You can view the routing topology by selecting Routing Topology from the WebLogic Domain menu. The Topology Viewer provides you with a high-level view of the topology, including Managed Servers, deployed applications, and the routing configuration. See Section 10.3 for information about using the Topology Viewer.

2.2.6 Viewing and Managing Components

From the target navigation pane, you can drill down to view and manage the components in your domain.

For example, to view and manage Oracle HTTP Server, take the following steps:

  1. In the target navigation pane, expand Web Tier.

  2. Select the Oracle HTTP Server instance, for example, ohs1.

    The home page for the Oracle HTTP Server ohs1 is displayed, as shown in the following figure:

    Description of ohs_home.gif follows
    Description of the illustration ohs_home.gif

  3. From the HTTP Server menu, you can perform many administrative tasks, such as starting, stopping, and monitoring Oracle HTTP Server.

For more information about monitoring components, see Section 10.1.4.

2.3 Getting Started Using Oracle WebLogic Server Administration Console

Oracle WebLogic Server Administration Console is a Web browser-based, graphical user interface that you use to manage an Oracle WebLogic Server domain. It is accessible from any supported Web browser with network access to the Administration Server.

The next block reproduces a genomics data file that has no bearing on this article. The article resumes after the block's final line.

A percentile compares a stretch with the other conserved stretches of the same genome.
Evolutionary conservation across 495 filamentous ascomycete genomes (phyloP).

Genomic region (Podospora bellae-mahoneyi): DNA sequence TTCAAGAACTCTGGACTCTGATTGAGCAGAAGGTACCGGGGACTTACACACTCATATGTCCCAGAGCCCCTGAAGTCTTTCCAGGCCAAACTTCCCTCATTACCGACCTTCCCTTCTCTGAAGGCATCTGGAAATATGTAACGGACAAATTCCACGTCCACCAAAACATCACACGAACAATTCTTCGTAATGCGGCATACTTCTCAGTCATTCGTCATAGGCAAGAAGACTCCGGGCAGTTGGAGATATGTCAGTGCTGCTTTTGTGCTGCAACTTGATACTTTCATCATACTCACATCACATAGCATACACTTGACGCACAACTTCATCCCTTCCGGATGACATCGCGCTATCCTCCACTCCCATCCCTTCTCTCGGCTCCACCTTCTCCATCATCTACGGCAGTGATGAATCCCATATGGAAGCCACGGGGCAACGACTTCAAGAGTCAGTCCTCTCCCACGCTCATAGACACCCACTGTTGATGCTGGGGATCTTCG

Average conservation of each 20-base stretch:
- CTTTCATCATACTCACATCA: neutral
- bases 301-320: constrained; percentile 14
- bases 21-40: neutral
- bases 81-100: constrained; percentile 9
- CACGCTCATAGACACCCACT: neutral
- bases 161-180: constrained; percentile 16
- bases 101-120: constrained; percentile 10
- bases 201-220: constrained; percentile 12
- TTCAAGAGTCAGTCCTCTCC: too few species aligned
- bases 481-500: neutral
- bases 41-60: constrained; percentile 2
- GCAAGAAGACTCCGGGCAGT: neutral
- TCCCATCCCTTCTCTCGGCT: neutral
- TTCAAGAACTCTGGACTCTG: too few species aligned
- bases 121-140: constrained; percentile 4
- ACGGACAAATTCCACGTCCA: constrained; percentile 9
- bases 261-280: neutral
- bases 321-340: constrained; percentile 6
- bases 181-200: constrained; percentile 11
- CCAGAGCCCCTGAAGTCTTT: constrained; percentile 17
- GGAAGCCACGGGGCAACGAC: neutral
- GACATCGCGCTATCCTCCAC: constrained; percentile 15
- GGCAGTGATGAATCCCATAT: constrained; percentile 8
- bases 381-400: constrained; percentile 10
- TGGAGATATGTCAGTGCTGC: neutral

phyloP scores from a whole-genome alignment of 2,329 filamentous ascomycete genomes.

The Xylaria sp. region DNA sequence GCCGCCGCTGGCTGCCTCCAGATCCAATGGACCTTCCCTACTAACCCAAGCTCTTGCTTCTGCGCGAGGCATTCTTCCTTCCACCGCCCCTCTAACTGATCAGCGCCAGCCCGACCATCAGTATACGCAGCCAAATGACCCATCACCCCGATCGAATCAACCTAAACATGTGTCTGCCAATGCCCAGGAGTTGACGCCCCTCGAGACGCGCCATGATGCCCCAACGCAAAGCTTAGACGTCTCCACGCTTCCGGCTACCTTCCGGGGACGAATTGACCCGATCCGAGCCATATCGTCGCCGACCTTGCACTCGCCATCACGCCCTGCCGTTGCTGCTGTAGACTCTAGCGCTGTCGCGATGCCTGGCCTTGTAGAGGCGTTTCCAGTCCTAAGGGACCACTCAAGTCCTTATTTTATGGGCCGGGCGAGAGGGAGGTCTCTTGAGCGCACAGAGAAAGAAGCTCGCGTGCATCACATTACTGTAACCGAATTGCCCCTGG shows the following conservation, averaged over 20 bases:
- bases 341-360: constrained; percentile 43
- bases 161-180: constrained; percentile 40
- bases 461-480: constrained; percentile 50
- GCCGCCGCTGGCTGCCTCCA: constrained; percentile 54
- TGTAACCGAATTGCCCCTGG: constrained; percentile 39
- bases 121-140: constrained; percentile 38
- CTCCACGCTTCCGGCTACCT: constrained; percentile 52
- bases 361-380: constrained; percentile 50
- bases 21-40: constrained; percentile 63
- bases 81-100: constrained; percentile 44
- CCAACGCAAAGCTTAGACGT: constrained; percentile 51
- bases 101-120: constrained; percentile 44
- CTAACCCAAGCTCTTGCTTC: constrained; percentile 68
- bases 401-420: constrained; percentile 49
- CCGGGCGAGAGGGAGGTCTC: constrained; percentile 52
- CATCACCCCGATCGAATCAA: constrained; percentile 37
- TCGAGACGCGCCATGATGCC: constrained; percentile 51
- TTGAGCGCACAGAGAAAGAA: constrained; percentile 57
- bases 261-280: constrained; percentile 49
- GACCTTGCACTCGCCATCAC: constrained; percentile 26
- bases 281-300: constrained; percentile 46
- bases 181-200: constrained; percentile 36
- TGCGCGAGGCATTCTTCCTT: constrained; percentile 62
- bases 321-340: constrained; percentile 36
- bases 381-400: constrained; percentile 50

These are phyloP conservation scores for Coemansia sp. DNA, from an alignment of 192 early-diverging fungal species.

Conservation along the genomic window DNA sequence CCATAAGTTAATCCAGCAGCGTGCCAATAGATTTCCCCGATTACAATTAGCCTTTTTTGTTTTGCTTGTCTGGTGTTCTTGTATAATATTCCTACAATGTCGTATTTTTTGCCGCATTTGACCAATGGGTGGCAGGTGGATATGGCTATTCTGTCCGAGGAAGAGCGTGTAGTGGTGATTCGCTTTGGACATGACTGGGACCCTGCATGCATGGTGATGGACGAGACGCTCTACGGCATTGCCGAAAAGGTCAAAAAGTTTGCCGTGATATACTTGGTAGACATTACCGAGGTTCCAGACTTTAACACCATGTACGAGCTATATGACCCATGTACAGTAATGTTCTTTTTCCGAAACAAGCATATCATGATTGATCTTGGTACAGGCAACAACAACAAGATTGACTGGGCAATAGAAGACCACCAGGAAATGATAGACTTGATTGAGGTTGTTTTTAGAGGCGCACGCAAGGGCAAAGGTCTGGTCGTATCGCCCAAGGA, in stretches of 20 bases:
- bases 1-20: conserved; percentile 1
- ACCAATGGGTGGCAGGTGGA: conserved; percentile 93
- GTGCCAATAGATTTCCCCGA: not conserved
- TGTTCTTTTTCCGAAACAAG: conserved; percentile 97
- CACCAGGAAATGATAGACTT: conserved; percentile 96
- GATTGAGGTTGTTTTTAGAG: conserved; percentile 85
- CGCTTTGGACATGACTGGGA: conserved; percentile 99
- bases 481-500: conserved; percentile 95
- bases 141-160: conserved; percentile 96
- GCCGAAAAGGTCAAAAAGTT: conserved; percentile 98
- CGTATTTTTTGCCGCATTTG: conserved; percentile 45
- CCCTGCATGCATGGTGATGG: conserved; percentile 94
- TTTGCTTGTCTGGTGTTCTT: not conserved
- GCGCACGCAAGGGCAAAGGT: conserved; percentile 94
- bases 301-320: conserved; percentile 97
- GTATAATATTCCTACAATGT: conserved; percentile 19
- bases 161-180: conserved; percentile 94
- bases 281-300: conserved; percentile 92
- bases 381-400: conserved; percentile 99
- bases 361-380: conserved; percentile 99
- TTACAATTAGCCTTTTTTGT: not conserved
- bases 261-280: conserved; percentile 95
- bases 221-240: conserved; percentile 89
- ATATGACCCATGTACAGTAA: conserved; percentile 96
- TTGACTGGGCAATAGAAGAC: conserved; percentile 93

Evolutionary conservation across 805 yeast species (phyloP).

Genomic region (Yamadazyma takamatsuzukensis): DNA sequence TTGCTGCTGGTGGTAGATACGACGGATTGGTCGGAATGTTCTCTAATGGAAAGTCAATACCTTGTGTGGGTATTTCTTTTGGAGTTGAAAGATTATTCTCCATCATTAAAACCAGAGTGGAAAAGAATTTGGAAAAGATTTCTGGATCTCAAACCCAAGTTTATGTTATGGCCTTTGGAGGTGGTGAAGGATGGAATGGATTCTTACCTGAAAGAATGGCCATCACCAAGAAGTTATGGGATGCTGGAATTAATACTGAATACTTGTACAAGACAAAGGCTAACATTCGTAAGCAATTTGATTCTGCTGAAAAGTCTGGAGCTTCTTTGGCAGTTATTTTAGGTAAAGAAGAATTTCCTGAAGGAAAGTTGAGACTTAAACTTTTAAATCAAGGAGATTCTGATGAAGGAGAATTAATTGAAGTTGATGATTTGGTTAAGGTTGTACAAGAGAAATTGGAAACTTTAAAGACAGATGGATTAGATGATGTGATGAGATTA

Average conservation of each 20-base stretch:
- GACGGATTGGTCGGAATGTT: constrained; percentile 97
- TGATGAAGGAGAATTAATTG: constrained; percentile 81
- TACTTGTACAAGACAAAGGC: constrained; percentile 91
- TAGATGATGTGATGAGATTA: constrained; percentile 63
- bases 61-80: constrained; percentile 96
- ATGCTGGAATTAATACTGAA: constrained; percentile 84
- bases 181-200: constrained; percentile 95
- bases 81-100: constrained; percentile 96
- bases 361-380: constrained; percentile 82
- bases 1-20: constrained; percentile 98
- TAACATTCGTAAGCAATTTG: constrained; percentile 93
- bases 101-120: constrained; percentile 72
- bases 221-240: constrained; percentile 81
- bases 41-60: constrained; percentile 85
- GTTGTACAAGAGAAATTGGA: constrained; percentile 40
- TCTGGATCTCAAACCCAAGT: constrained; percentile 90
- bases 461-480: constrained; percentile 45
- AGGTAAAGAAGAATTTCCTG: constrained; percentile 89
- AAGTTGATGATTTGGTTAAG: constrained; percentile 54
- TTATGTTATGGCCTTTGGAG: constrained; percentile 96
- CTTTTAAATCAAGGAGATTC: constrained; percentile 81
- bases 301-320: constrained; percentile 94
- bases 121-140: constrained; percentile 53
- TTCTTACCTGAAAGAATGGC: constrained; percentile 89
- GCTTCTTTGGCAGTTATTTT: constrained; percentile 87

Use the Administration Console to:

  • Configure, start, and stop WebLogic Server instances

  • Configure WebLogic Server clusters

  • Configure WebLogic Server services, such as database connectivity (JDBC) and messaging (JMS)

  • Configure security parameters, including creating and managing users, groups, and roles

  • Configure and deploy Java EE applications

  • Monitor server and application performance

  • View server and domain log files

  • View application deployment descriptors

  • Edit selected run-time application deployment descriptor elements

2.3.1 Displaying the Oracle WebLogic Server Administration Console

To display the Administration Console:

  1. Enter the following URL in a browser:

    http://hostname:port_number/console
    

    The port number is the port number of the Administration Server. By default, the port number is 7001.

    The login page is displayed.

  2. Log in using the user name and password supplied during installation or another administrative user that you created.